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Start with the fitness routine.
If you can handle that, you have the physical foundation upon which to build your martial skills.
Unless you can perform the qigong and tai chi for fitness material with ease, you are not yet fit enough for taijiquan.
Many people who commence taijiquan practice are essentially 'daydreamers'.
They have fanciful notions of becoming a martial artist but entirely lack the grit and determination required to accomplish the task.
Instead of committing to a challenging regime of on-going comprehensive, rigorous training, the student is contented with the dream.
Combat is not easy and there is a risk of injury if the student is unfit. This is true of any martial art.
To reach a high level of skill, the student needs to take a lesson from sport.
They must become a martial athlete.
In addition to...
The martial routine is practiced in addition to the fitness routine.
Not instead of.
A martial artist needs to be strong, flexible and mobile.
How much should you do?
The key thing is to practice what you have been
Practice often enough to remember the Art.
Train frequently enough to progress at the speed you want, relative to your own individual ambitions and expectations.
Little & often
Rather than train for a lengthy period of time, aim to practice little & often.
20-30 minute increments, with rest breaks in-between is ideal.
Instead of pushing your body hard and putting it under duress, just do a little exercise.
Resting will keep your concentration sharp and offset fatigue.
Sore muscles are fine but aching
joints are not.
If you experience any lasting discomfort, see your instructor immediately.
Invest in form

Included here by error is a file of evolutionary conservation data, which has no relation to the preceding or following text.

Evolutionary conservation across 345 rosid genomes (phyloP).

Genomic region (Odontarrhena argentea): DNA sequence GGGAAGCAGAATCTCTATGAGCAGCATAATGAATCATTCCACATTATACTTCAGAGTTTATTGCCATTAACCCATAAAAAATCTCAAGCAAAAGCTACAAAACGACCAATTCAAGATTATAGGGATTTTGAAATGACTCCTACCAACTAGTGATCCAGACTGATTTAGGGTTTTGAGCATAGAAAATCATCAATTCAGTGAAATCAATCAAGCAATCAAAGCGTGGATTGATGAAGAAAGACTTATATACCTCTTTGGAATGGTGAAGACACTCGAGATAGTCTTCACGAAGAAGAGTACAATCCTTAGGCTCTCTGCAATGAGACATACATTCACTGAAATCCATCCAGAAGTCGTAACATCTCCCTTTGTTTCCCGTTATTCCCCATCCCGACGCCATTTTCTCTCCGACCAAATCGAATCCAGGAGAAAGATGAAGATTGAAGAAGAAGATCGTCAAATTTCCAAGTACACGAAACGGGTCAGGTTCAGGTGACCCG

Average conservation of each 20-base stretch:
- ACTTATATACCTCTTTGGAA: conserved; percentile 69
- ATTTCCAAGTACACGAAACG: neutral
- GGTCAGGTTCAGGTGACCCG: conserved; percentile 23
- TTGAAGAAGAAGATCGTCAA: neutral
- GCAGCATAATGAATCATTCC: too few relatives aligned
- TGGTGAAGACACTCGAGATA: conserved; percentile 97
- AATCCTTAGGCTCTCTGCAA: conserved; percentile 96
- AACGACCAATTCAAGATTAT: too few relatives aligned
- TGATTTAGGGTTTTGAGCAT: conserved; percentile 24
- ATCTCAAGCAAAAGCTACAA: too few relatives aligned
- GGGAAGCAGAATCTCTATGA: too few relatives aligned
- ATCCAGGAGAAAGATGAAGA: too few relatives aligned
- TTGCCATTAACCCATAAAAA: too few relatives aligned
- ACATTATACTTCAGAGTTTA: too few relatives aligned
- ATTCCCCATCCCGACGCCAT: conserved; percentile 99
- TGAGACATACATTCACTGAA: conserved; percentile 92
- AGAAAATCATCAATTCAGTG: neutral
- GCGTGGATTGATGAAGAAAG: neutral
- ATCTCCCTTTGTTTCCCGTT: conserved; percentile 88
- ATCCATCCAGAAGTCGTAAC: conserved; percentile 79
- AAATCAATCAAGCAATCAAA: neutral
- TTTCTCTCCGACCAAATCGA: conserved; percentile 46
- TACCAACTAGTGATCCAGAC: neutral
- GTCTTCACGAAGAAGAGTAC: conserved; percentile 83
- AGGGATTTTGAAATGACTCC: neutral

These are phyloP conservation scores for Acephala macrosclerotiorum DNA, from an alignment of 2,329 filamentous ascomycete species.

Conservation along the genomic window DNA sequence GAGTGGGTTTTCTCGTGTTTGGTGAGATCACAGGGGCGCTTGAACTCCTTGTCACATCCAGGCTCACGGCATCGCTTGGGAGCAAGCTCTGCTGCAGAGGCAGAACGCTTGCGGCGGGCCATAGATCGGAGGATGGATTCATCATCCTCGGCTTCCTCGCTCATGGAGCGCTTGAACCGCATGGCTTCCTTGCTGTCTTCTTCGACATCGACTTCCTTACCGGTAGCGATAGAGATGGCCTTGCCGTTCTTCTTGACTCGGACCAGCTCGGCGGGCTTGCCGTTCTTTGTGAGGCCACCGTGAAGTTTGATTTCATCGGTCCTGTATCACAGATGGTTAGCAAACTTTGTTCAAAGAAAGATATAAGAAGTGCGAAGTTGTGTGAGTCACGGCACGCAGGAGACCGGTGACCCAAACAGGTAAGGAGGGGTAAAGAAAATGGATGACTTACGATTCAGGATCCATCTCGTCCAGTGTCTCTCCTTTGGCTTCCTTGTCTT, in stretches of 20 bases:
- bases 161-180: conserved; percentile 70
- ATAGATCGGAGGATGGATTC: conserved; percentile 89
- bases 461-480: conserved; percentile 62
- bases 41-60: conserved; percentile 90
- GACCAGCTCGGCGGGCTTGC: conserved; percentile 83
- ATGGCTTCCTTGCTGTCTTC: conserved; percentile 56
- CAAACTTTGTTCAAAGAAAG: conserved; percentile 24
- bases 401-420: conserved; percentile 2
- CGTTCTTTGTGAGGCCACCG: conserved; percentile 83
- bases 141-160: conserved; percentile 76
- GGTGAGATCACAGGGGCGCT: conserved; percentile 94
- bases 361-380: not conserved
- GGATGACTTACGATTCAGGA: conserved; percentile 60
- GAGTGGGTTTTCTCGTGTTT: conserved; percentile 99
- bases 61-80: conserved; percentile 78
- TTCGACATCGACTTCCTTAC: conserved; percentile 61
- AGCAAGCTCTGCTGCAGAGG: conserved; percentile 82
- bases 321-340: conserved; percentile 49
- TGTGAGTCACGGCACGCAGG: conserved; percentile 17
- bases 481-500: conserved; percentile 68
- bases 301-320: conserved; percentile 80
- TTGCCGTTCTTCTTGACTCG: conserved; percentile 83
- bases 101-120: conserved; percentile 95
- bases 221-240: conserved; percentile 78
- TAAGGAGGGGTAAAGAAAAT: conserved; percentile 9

Students normally underestimate the significance of form.
Bad form = bad taijiquan.
It is that simple.
Your form reflects and determines how you move, how you use your body.
Invest as much time as you can in form practice. The better your form, the easier all aspects of the taijiquan will be to pull off.
Up to one
hour a day.
Moving qigong (15 exercises) and/or ba duan jin (8 exercises) and/or reeling silk exercises & standing post (10-20 mins)
Standing qigong (10 mins)
Leg stretches (set 1 or 2) (10 mins)
Form (10-30 mins)
Taoist Yoga (day 1, 2 or 3) (5 mins)
Constructive rest (10-15 mins)
circle qigong (30 mins) should be performed weekly.
The next level of training involves a lot of applications, along with martial drills.
These need to be practiced frequently.
Significant progress with form is also required.
If you make it past the
foundation level, you will
need an established home training routine in order to maintain and improve
your standard of fitness.
Being in condition is a must.
Neglecting your fitness means injury.
The skilled routine must include everything you have previously studied, plus everything new...
It may take 2 hours to perform...
An instructor's routine exceeds anything shown above.
The Tao Te Ching teaches: master self before attempting to master others.
As an instructor, if your own training is lax, you are not doing the Art (or yourself) justice.
You owe it to your students to set the example.
Your skills cannot ever be mediocre or unrefined.
Some students want to learn
baguazhang alongside qigong, tai chi for
This is no mild endeavour.
The training is very hard and will require even more suppleness, mobility, coordination, agility and strength.
The extras need to be standard practice.
It might reasonably mean training for up to 3 hours a day (in total).
Baguazhang involves many different ways to condition the body; these must be practiced diligently for the Art to become powerful.
Page created 2 March 1995
Last updated 29 July 2017